Pope gave green light to secret deal to free kidnapped nun, court told

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Pope Francis has approved a secret million-euro operation to free a Colombian nun who was kidnapped for more than four years in Mali before she was released in 2021, a cardinal told a Vatican court on Thursday.

Cardinal Angelo Becciu, 73, the only prelate among the 10 accused in a corruption trial that began last July, also testified that he had no improper relations with an Italian woman who was an intermediary in the operation to free the nun.

Sister Gloria Cecilia Narváez was kidnapped by the Macina Liberation Front, an al Qaeda-linked group in Mali, in February 2017.

Becciu testified that Cecilia Marogna, who is also charged at trial, put him in touch with a London-based intelligence and risk company in 2018 to find a way to seek his freedom.

The cardinal said he told the pontiff that the operation, including the establishment of a “network of contacts” and an eventual rescue, would cost a maximum of about one million euros.

“He passed. I must say that every phase of that operation was approved by the Holy Father,” Becciu testified.

Becciu, who was undersecretary of state from 2011 to 2018, is charged with embezzlement, abuse of authority and inducing perjury on a witness. He denies all charges.

Becciu said a special account for the operation was opened at the Vatican Secretariat of State and that payments were made to the accounts indicated by Marogna. He further maintained that the intelligence company established direct contact with the kidnappers, but did not say whether a ransom was paid.

The cardinal said the deal was kept secret even from the Vatican’s security chief at the time because any leak would have sparked international criticism and “endangered the lives and safety of other missionaries.”

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Marogna is accused of embezzlement. She also denies wrongdoing.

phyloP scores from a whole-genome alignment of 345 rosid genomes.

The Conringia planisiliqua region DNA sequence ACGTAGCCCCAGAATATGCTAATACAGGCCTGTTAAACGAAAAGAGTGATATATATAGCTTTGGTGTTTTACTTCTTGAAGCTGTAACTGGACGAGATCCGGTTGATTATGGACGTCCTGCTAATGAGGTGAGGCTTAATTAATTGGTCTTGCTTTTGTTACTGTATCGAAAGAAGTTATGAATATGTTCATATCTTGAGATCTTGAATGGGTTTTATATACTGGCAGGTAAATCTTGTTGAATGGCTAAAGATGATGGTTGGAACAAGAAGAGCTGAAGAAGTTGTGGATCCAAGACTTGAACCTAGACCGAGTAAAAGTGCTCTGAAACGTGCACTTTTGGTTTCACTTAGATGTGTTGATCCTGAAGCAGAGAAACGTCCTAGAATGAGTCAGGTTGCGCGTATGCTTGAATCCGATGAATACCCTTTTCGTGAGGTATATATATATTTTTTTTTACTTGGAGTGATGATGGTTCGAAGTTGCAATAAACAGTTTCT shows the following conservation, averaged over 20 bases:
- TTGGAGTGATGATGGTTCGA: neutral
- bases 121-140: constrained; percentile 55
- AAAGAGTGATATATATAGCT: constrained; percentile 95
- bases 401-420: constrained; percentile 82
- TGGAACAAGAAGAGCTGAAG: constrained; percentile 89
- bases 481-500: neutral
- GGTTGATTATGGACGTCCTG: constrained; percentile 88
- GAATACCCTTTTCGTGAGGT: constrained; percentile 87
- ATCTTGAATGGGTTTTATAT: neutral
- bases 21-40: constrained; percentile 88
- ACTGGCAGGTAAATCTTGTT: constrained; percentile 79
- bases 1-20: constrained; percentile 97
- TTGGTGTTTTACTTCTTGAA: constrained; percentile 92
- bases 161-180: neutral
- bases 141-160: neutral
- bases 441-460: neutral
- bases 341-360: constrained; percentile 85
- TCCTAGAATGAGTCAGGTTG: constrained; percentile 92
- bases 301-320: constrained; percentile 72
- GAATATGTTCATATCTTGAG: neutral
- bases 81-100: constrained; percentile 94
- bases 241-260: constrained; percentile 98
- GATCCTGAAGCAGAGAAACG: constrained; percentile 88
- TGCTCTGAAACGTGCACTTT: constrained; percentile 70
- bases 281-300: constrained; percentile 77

The indictment issued in July said he had received about 575,000 euros in 2018-2019 from the Secretary of State. Prosecutors charged her in July with using much of it for “personal gain,” including buying luxury goods, incriminations she denied.


The pope fired Becciu from another vatican post in 2020, accusing him of nepotism on behalf of his brothers, an accusation he also denies.

Two months ago, Francis lifted Becciu’s oath of “pontifical secret” so he could answer questions related to Marogna and the nun’s abduction.

Becciu ran into trouble with the Italian media, which has dubbed Marogna “the cardinal’s lady.”

The cardinal told the tribunal that his relationship with Marogna had been “distorted, with offensive insinuations, of an infamous character, detrimental to my priestly dignity.”

The trial revolves mainly around the purchase by the Vatican Secretariat of State of a building in an elegant area of London with an investment of about 350 million euros from 2014.

But the deal went wrong and the Vatican lost 217 million euros. Vatican prosecutors charged two Italian brokers with extortion.

During Thursday’s seven-hour hearing, Vatican prosecutor Alessandro Diddi questioned Becciu about other aspects of the deal, the cardinal’s institutional relations with other Vatican officials and what banks the Vatican used.

Other defendants in the trial include former Vatican officials accused of embezzlement and several other financial crimes related to the real estate business. All have denied wrongdoing.

Reports: Reuters

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